With the U.S. on Tuesday recording its first known case of the novel coronavirus variant that’s been sweeping across the U.K., the pressure is on to track the variant’s spread and parse out why it seems to be more contagious — and what that means for the future of the pandemic.

At the center of those efforts is a group at the Seattle-based Fred Hutchinson Cancer Research Center that has been cataloging and analyzing genetic changes in the virus since the pandemic began. Nextstrain, co-founded by Hutch computational biologist Trevor Bedford, is an uber-dashboard of genomics, mapping out mutations and the routes followed by every known variation of the virus so far.

Now, Bedford and the project’s far-flung team of bioinformatics experts are helping figure out how widespread the variant might already be in the U.S. and how quickly it could become dominant here, as it did in the U.K.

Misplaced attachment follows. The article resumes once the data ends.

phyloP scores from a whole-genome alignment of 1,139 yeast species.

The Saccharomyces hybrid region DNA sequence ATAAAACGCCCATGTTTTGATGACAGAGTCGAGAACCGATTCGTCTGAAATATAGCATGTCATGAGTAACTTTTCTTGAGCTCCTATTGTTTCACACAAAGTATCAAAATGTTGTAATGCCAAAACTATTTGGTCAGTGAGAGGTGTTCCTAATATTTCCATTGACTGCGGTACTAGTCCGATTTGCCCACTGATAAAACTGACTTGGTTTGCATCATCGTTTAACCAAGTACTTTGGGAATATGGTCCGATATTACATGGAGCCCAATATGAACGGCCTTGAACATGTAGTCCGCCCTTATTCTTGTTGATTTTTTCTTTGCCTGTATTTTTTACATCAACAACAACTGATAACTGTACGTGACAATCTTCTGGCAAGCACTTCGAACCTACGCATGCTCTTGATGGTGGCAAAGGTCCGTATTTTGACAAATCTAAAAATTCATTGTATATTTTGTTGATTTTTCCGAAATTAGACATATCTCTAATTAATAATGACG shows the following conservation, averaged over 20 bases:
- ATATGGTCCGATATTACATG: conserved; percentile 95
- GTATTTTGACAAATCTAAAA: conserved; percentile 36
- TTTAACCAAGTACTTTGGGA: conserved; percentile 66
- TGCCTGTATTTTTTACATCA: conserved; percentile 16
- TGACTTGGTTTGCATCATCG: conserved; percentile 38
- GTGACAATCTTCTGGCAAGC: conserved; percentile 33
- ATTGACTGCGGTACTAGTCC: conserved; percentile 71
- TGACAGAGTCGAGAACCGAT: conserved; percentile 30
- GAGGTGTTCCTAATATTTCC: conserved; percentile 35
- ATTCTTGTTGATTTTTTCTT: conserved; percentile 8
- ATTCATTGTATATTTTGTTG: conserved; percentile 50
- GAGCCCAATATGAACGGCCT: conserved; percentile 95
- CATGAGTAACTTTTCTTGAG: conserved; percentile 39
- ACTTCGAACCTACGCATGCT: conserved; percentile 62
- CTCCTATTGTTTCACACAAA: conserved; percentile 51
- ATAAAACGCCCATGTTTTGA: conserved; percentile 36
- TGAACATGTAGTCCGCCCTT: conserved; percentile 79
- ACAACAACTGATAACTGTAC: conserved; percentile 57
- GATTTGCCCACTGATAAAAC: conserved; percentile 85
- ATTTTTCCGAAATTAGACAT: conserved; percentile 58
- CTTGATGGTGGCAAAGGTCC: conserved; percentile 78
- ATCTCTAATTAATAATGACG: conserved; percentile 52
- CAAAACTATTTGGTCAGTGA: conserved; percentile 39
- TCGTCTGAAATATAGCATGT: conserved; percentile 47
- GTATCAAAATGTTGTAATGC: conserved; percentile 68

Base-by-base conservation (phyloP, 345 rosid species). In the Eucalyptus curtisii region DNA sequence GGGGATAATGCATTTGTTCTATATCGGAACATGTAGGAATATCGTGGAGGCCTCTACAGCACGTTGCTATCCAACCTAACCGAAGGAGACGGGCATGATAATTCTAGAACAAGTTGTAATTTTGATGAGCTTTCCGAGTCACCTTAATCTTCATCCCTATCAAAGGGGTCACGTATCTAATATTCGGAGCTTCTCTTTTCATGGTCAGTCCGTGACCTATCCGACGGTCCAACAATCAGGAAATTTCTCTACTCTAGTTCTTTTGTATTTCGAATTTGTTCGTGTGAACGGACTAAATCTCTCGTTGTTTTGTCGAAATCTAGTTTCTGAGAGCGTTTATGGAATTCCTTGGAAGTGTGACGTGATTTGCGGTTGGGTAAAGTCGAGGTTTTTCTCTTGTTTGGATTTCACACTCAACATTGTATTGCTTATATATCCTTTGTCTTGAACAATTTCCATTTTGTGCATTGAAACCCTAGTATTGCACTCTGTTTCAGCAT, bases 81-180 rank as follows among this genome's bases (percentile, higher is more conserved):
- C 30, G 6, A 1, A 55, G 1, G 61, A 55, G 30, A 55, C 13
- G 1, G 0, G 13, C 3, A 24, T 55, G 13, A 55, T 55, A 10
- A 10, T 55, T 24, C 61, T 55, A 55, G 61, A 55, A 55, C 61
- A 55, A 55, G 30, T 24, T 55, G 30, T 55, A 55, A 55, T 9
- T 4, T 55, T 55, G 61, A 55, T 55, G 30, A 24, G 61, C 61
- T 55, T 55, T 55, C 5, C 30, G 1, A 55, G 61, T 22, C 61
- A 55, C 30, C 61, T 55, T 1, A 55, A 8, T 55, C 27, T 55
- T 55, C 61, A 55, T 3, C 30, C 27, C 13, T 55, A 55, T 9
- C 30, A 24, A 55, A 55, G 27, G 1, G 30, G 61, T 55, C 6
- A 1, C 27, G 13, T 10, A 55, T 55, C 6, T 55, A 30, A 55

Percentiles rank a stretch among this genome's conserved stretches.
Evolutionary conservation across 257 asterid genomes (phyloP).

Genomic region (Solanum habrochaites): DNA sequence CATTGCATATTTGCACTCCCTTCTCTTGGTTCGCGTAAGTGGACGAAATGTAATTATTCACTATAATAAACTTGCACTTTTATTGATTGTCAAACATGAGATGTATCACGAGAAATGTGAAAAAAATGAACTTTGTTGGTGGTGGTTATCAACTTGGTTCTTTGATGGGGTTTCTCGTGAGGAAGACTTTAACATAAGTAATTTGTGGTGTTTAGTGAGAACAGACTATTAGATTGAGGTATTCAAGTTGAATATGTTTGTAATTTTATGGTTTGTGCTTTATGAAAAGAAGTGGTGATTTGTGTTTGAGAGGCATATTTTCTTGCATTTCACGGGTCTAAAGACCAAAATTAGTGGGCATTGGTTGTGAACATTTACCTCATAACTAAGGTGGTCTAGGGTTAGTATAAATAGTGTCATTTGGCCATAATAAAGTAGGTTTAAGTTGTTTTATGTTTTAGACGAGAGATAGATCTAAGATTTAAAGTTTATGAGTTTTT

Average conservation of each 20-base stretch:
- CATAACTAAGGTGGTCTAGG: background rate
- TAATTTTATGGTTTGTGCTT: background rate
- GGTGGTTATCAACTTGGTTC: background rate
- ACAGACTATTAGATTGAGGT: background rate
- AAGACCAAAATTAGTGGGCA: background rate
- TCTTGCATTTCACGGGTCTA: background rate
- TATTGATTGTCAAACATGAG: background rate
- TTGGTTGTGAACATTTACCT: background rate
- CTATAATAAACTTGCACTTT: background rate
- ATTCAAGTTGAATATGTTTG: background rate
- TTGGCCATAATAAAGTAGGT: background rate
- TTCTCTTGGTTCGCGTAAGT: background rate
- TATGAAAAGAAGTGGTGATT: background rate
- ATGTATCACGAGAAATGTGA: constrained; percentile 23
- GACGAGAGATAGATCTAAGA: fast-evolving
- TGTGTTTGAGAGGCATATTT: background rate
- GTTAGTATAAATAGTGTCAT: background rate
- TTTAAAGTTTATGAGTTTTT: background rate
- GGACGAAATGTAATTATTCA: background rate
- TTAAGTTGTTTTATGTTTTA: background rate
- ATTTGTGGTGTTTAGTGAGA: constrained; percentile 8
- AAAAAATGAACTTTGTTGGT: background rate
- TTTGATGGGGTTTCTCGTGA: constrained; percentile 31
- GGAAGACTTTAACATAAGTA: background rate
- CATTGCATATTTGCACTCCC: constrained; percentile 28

On Tuesday, Bedford answered questions about the new variant, including its potential impacts on vaccine effectiveness and development of herd immunity and whether additional measures might be needed to keep it in check.

The conversation has been edited for clarity and brevity.

Q: Detecting and monitoring the new variant requires sequencing the genomes of viruses from large numbers of infected people. How is that being done in the U.S.?

A: The U.K. early on decided to have a consolidated national approach to doing this genomic surveillance. They were able to have a few big labs do a lot of testing and then share positive specimens with a handful of big sequencing labs. In the U.S., most of public health is really at the state level. So what’s happened is that there are a handful of public health labs that are doing a good job of sequencing viruses that are collected in their state and sharing that. But there isn’t really a national strategy.